by Marie Killilea
Years ago I first picked up a little paperback copy of Karen at a thrift store. After writing yesterday's post, I started thinking about this book again. It's the story of a girl born in the 1940's with cerebral palsy. Written by her mother, the story opens with the parents' expectant joy in their new baby, slowly being replaced by uneasiness and anxiety as she never moves. Does not wave her arms, crawl, babble, etc. Soon they receive a diagnosis, and an idea of what it will mean: their daughter may never walk, talk, be able to care for herself. Karen's family did not tamely accept that verdict. Relentlessly they took her to doctors and specialists, searching for something that could be done. Their family worked into their daily life physical therapy routines for Karen, and at the same time taught her to be independent and self-reliant in spirit, even as her physical handicap made every little task a struggle. Her family's indomitable faith and determination are very inspiring. She made progress beyond what any of the doctors thought could be achieved, and her parents became active in organizing for and helping other families with CP children. More than just an inspiring story, Karen is a warm tale of family life, the writing flows easily and is full of life and humor. It's such a wonderful book to read.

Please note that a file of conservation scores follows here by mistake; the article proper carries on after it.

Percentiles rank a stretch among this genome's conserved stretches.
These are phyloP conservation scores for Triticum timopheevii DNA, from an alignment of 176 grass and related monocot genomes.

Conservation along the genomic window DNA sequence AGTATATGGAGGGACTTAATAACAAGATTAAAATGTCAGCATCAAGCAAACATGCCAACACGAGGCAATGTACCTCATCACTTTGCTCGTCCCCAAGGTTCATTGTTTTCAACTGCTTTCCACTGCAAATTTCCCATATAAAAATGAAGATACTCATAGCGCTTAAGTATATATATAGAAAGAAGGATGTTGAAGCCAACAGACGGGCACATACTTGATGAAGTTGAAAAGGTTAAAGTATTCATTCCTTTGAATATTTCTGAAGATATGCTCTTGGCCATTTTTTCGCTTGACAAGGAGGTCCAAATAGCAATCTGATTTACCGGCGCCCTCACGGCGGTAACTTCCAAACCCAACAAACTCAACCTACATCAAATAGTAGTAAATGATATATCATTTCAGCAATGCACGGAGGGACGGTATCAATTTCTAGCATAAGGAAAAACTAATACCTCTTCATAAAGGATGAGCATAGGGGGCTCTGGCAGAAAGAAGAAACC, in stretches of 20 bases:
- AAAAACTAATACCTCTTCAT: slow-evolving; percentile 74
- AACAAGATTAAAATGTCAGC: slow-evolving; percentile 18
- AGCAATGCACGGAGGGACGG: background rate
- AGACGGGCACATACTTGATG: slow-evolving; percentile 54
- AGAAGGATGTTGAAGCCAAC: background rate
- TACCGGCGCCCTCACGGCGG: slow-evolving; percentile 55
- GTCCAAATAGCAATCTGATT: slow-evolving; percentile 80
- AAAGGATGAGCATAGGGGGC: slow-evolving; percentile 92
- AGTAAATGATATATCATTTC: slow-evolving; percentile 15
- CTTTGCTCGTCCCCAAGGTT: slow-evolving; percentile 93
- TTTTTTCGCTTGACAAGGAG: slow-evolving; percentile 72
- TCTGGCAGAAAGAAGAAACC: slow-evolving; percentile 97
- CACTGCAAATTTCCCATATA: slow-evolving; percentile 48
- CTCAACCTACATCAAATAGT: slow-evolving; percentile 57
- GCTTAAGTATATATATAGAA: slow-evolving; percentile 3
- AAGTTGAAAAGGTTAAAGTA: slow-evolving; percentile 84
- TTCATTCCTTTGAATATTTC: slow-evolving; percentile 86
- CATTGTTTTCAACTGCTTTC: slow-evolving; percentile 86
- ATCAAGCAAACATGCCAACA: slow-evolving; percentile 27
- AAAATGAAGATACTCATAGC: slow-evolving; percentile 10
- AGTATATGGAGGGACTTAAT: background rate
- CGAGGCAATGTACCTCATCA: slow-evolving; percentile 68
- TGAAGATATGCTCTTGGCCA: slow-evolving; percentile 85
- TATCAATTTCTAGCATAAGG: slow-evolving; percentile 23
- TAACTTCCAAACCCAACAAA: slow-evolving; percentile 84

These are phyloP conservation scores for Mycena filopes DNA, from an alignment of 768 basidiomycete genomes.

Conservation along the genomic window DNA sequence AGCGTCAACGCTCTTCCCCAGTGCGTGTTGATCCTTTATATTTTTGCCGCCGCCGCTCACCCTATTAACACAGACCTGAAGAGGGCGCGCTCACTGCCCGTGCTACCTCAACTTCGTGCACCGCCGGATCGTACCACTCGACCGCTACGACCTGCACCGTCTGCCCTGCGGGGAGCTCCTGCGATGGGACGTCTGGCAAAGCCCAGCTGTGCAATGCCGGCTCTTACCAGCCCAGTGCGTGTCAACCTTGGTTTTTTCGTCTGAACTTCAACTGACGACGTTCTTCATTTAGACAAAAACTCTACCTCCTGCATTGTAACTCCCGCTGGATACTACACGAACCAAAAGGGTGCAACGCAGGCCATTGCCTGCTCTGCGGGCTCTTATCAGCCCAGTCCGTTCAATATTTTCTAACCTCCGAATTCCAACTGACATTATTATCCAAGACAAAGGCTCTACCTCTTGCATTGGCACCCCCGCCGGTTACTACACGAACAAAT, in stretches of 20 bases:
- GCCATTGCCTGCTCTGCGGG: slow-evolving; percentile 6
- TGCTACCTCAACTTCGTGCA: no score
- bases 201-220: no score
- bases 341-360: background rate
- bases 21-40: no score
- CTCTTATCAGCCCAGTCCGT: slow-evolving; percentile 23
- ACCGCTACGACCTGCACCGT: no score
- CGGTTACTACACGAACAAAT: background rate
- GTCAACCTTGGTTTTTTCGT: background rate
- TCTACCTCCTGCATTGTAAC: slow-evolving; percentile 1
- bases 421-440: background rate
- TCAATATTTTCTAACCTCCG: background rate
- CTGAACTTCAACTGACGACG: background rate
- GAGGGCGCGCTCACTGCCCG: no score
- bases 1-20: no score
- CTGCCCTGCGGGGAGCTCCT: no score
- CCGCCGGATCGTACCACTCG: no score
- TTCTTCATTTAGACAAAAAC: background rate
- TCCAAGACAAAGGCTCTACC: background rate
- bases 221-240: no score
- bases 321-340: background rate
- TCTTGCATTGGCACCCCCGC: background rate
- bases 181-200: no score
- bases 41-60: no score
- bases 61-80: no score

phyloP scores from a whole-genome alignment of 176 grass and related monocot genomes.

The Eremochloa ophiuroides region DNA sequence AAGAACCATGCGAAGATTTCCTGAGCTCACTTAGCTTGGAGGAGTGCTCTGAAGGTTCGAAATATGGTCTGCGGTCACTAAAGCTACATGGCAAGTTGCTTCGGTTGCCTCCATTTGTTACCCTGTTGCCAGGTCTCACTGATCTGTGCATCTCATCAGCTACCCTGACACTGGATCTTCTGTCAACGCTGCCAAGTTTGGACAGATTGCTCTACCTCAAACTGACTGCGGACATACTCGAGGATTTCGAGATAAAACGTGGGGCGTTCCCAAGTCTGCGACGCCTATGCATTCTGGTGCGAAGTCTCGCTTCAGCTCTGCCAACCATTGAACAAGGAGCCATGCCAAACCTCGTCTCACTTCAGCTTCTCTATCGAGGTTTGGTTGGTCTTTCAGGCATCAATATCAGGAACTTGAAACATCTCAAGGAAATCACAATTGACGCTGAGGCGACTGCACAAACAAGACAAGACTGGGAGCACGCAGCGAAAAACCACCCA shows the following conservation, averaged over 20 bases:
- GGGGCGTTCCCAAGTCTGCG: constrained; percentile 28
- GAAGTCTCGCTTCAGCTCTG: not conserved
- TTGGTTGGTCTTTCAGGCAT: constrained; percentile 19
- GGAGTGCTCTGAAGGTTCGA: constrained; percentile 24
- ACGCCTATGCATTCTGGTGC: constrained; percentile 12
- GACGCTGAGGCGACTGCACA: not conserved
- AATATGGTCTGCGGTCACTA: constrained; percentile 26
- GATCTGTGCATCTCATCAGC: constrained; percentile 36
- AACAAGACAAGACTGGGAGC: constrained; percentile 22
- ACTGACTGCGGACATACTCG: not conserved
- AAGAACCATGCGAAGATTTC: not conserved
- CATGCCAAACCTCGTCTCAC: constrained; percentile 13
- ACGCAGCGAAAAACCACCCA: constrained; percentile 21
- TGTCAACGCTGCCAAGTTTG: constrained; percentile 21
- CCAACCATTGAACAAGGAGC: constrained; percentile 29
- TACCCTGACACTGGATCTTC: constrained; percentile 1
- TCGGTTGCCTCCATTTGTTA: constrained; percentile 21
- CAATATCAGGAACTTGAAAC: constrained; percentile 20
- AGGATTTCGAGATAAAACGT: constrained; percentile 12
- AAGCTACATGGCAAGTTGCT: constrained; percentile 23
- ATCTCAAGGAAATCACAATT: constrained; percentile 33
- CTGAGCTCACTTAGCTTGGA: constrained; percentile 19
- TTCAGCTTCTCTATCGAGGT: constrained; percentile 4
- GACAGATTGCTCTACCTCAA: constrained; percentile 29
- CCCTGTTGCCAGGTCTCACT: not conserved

Rating: 4/5 ........ 314 pages, 1952
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